One of the most important social mechanisms that determines whether élites are consolidated or fragmented is élite overproduction — growing numbers of aspirants for élite positions, resulting from demographic expansion and unbalanced social mobility. When the number of aspirants greatly exceeds the supply of élite positions, fragmentation and conflict ensue.

Another important issue is cooperation and trust. A dysfunctional state is like a vast game of prisoner's dilemma in which those who cooperate are taken advantage of, leaving withdrawal from cooperation as the only rational strategy. Citizens avoid paying taxes because this will only enrich corrupt officials, whereas officials spend public money on themselves and their clans because if they do not, others will take it. How can societies escape such a state of pervasive distrust? We lack a good theory to provide an answer, but there are promises of one.

The new discipline of experimental economics demonstrates how non-cooperative groups can shift to being cooperative by applying moralistic punishment, such as sanctions, against defectors. On a national scale, history suggests that external pressure applied to a society may increase internal cohesion and cooperation. National humiliation of China, first from the European great powers in the nineteenth century and then from Japanese occupation during the Second World War, played an important part in its post-war reunification, for example.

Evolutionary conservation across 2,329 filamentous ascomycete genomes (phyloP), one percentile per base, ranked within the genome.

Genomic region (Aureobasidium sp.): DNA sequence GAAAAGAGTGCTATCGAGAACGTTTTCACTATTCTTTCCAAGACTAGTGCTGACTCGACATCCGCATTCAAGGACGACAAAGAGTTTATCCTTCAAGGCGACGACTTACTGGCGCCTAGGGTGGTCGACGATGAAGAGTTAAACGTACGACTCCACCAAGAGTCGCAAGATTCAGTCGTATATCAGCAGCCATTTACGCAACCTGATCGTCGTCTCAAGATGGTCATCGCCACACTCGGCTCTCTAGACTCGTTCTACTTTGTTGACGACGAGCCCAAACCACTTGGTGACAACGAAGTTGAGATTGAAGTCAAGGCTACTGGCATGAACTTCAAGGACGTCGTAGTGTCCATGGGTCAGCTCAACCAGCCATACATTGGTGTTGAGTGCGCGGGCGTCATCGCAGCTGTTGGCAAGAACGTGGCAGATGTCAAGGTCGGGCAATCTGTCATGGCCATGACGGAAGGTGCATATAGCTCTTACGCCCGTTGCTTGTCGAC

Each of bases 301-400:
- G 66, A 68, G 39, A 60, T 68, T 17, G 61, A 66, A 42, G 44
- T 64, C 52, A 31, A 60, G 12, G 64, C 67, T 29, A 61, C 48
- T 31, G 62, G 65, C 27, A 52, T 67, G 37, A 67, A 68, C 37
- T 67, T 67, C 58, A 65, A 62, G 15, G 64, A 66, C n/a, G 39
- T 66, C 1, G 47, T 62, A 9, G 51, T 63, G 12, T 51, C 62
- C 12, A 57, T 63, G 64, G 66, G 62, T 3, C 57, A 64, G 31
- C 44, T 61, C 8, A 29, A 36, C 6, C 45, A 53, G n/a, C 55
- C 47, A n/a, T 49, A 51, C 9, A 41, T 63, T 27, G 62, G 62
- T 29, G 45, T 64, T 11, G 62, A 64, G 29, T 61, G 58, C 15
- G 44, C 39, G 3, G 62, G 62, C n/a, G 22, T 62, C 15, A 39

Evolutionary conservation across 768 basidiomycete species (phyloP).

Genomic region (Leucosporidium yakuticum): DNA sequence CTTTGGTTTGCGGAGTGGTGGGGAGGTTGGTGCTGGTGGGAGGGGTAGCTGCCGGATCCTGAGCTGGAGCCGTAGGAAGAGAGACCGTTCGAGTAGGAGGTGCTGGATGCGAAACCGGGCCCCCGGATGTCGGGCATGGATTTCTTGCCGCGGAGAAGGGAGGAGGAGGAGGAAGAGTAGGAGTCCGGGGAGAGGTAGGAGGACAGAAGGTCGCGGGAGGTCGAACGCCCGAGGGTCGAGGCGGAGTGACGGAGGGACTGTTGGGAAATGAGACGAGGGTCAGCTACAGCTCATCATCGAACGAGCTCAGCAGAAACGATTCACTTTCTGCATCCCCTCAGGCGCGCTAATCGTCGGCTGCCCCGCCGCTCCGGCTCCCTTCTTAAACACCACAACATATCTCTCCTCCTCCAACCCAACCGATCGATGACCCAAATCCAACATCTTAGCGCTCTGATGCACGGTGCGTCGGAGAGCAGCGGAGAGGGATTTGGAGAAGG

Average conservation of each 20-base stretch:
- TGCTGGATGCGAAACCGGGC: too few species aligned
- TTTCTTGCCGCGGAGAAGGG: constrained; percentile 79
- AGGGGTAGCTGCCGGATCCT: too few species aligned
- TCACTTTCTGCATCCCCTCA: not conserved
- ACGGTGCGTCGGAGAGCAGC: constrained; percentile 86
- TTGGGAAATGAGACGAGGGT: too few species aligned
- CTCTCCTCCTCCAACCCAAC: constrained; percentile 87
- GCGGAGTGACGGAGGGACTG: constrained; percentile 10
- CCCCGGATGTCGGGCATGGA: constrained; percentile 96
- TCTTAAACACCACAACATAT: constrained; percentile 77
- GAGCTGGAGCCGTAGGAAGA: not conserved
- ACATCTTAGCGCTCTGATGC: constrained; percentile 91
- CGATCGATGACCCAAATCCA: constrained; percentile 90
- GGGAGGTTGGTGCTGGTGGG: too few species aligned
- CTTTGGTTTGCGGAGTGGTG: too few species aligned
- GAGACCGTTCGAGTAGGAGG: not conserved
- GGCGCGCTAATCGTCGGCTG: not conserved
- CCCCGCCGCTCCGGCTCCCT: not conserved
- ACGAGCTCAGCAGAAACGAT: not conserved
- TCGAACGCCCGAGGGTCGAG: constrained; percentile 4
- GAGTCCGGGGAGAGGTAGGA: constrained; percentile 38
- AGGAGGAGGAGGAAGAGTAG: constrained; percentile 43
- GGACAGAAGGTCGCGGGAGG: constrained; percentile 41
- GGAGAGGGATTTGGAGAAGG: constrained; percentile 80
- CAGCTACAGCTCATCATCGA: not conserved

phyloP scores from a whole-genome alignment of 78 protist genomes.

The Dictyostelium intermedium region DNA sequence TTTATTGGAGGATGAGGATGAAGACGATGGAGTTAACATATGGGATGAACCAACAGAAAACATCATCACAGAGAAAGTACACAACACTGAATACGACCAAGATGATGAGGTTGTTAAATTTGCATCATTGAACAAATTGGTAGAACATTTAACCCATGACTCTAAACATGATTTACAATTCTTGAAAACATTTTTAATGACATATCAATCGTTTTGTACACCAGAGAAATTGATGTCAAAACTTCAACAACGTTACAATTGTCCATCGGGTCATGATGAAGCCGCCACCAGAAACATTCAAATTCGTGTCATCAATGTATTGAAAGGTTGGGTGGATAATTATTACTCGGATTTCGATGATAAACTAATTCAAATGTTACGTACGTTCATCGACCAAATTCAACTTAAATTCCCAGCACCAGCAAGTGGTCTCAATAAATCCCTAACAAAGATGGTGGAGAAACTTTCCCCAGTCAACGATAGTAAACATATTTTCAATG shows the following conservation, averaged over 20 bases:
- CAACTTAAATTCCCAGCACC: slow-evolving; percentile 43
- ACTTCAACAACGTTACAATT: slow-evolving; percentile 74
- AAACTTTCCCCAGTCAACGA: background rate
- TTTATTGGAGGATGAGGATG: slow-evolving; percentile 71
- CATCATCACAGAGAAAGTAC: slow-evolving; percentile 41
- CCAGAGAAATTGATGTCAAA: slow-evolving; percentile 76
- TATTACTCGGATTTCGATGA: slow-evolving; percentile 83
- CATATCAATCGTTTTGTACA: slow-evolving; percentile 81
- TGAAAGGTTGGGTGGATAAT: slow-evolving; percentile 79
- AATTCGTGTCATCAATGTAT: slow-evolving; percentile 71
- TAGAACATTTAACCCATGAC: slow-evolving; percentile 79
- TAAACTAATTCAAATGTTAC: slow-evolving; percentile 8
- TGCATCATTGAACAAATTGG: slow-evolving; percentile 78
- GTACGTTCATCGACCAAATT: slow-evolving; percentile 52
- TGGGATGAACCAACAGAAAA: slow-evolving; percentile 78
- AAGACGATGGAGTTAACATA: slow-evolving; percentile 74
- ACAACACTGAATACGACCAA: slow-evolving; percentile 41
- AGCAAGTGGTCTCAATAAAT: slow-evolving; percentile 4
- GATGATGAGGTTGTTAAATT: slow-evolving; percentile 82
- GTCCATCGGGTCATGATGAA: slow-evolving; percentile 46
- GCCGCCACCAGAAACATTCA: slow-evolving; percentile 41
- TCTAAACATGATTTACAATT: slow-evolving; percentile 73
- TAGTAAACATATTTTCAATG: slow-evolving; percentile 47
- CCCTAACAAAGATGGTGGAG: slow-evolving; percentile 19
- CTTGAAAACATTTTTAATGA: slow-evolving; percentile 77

The policy implications of historical outcomes are doubtful. We can hardly subject societies to horrific stresses deliberately, and they may produce oppressive regimes in response. Rather than focus on a few haphazard cases, systematic research is needed to find out what works. Although not mentioned in Failed States, such programmes are currently being conducted by, for example, the Political Instability Task Force in the United States and the Centre for the Study of Civil War in Oslo, Norway.

Ghani and Lockhart propose an agenda for state building, but their weak analysis undermines its credibility. They suggest a 'sovereignty strategy' that involves formulating a strategy, then setting the goals and rules of the game, mobilizing resources, allocating critical tasks and, finally, monitoring implementation of the strategy. This generic approach does not suggest concrete policies. For example, the book describes how a strategy formulated in the Indian state of Andhra Pradesh "forced a sobering reading of conditions: corruption, inefficient use of state resources, short-term planning and poor infrastructure. This reading of context enabled participants to embrace change and leaders to set a clear sense of direction." Given such an easy buy-in, one wonders why this approach has not enabled more sides, such as the Maronite Christians and the Shia and Sunni Muslims in Lebanon, to make peace given the many opportunities they have had to "embrace change".

I nonetheless commend Ghani and Lockhart for raising this issue. We cannot afford to ignore failed states. We insist that new drugs are exhaustively tested before they are used, so shouldn't we invest in better social science before we intervene with failed states? Otherwise, our well-intentioned but misguided attempts to fix them may be as helpful as the medieval practice of blood-letting.

  1. Peter Turchin is professor at the Department of Ecology and Evolutionary Biology, University of Connecticut, Storrs, Connecticut 06269-3043, and author of War and Peace and War.